No doubt light-recoiling cartridges are capable of sending modern bullets far downrange with more than adequate killing power for deer. While the “experts” may disagree on what is minimally adequate energy for a sure-kill on a deer, few dispute 1,000 foot-pounds. Equally important, these bullets hold together through high-velocity up-close hits and also mushroom dependably at way-out-there ranges.

While not quite as important, I also believe bullet drop should be minimal so as to not require precise distance ranging and calculation before a shot is taken.

What about the rifle itself? Is it really more difficult to hold a light rifle steady when shooting off-hand? Unless there are extenuating circumstances, I pretty much always shoot within a couple of seconds of shouldering the rifle, and I’m no shakier with 2 pounds less rifle in my hands. But I am 72 years old, and if I have to hold a heavier rifle for more than five seconds, I get a little wavy with it. A light, compact rifle comes quicker to the shoulder, and I don’t grow as weary packing it, especially when hunting on the move.

Going with a carbine-length barrel has little impact on bullet velocity, and, if anything, shorter barrels of comparable weight can be more accurate when made right. Benchrest shooters must stay within weight limits, and they would rather have short, fat barrels.

My T/C Contender .22 Hornet pistol with 10-inch barrel consistently puts five shots in 1-inch groups at 100 yards. My Competitor pistol in .22-250 hovers under 1/2-inch at 100 yards. My Remington Model Seven FS in 7mm-08 groups at an inch or so with its 18-inch barrel.

The lightest bolt rifle I know of is made by Mel Forbes at New Ultralight Arms. Short, long and magnum actions in just about any cartridge may be ordered.

Yes, they are very expensive. But everything inside is built to benchrest tolerances. Very little of that money goes to making them pretty.

My next favorite bolt gun is the much more affordable 5.5-pound Savage Lightweight Hunter, and a stainless version is now being made. This plain but nicely done rifle is considerably better than deer-accurate, and in my estimation, the crisply adjustable AccuTrigger is still the best off-the-shelf. Other rifle makers may offer adjustable triggers, but the Savage trigger goes down to 2 pounds whereas others only go down to 4 or maybe 3 pounds. The target version of the AccuTrigger is adjustable down to 6 ounces.

Remington’s Model Seven is made a bit heavier than it used to be but still lighter than the Model 700. Ruger makes a Hawkeye Compact at just over 6 pounds.

After a long hiatus, Thompson/Center is again making Contender frames for seven rifle and 11 handgun barrels.

At 4.5 pounds this is the lightest of all, ideal for carry in the Vermont mountains and New York woods. In a deer rifle, .30-30 is the best barrel, especially since Hornady turned it into a 300-yard cartridge.

But if you are seriously contemplating a new Contender carbine, note that while T/C only offers rifle-length barrels in .30-30 and a couple of other deer cartridges, custom barrel makers offer a much wider variety. With a custom maker, you can order a barrel chambered for obscure cartridges like the .250 or .300 Savage, or maybe a .35 Remington. Barrels may be short or long; light, medium or heavy; stainless or blued. SSK uses Shilen barrel blanks, in my estimation the best.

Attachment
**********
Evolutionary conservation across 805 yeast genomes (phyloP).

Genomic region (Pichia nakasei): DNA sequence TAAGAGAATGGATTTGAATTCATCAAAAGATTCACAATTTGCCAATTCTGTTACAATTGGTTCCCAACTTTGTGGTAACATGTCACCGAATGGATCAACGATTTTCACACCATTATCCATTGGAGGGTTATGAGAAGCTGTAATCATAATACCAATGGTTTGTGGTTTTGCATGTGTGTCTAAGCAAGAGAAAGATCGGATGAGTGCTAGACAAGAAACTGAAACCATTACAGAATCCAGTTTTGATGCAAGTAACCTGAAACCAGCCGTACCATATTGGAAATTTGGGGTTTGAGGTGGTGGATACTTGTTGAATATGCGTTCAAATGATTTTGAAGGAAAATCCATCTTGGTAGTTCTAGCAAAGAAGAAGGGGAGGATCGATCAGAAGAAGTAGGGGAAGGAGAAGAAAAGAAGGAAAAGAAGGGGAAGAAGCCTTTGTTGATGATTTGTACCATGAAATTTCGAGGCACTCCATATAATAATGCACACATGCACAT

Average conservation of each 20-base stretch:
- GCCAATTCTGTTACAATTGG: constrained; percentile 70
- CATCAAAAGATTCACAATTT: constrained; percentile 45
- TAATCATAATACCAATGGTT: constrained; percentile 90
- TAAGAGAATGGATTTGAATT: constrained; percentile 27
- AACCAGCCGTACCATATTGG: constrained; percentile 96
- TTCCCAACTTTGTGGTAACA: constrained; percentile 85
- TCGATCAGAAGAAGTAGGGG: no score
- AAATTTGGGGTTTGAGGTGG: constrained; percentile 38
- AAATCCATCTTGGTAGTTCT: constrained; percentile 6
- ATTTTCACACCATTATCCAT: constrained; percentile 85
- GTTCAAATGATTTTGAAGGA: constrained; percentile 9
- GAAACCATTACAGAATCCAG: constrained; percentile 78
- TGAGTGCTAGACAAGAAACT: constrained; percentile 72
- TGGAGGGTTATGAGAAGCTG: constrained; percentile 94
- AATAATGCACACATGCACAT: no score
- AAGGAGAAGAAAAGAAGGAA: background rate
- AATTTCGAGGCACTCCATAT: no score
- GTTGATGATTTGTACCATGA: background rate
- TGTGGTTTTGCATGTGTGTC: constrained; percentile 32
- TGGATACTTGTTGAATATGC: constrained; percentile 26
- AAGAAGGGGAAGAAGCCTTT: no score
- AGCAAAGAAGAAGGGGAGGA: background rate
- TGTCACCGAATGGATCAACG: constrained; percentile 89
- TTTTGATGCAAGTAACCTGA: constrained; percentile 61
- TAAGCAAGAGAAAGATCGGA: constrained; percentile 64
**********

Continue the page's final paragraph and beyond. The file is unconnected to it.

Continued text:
You may also shoot a custom cartridge designed for that very gun.

J.D. Jones at SSK is best known for a line of large Contender “Hand Cannon” cartridges. While these were designed for the handguns, they also work very nicely in carbine and rifle-length barrels. The .444 and .225 parent cases were chosen for the rims, because in T/C’s single-shot action, rimmed cases do not need a springy extractor to snap into an extractor groove, as is typical with other rimless cases in Contenders and Encores.

The Contender action is not built for high-pressure .308 cartridges. For these, T/C brought out the stouter Encore. Yet the Contender is safe with .223-class loads because the small diameter of the case puts light-enough force against the action. The massively potent .45-70 is also safe in a Contender because of its low pressure, and just as a .45-70 achieves its power by burning a large volume of powder within the Contender’s pressure limitations, JDJ cartridges do the same.

The .375 JDJ squeezes the neck of a .444 Marlin case down to .375. Think of it as a deer and bear cartridge; it has even taken several elephants.

My favorite Contender deer cartridge is the .309 JDJ, also formed from .444 Marlin brass. It can drive a 150-grain bullet at 2,500 ft/s, but my favorite deer load is a 110-grain Barnes TTSX monolithic at 3,000 ft/s. The 6.5 JDJ is considered a 300-yard deer cartridge, and the mild recoil makes it my wife’s favorite.

You might also want to check out Mike Bellm, Bullberry Barrel Works, E Arthur Brown (EABCO), and Match Grade Machine. All make Contender barrels.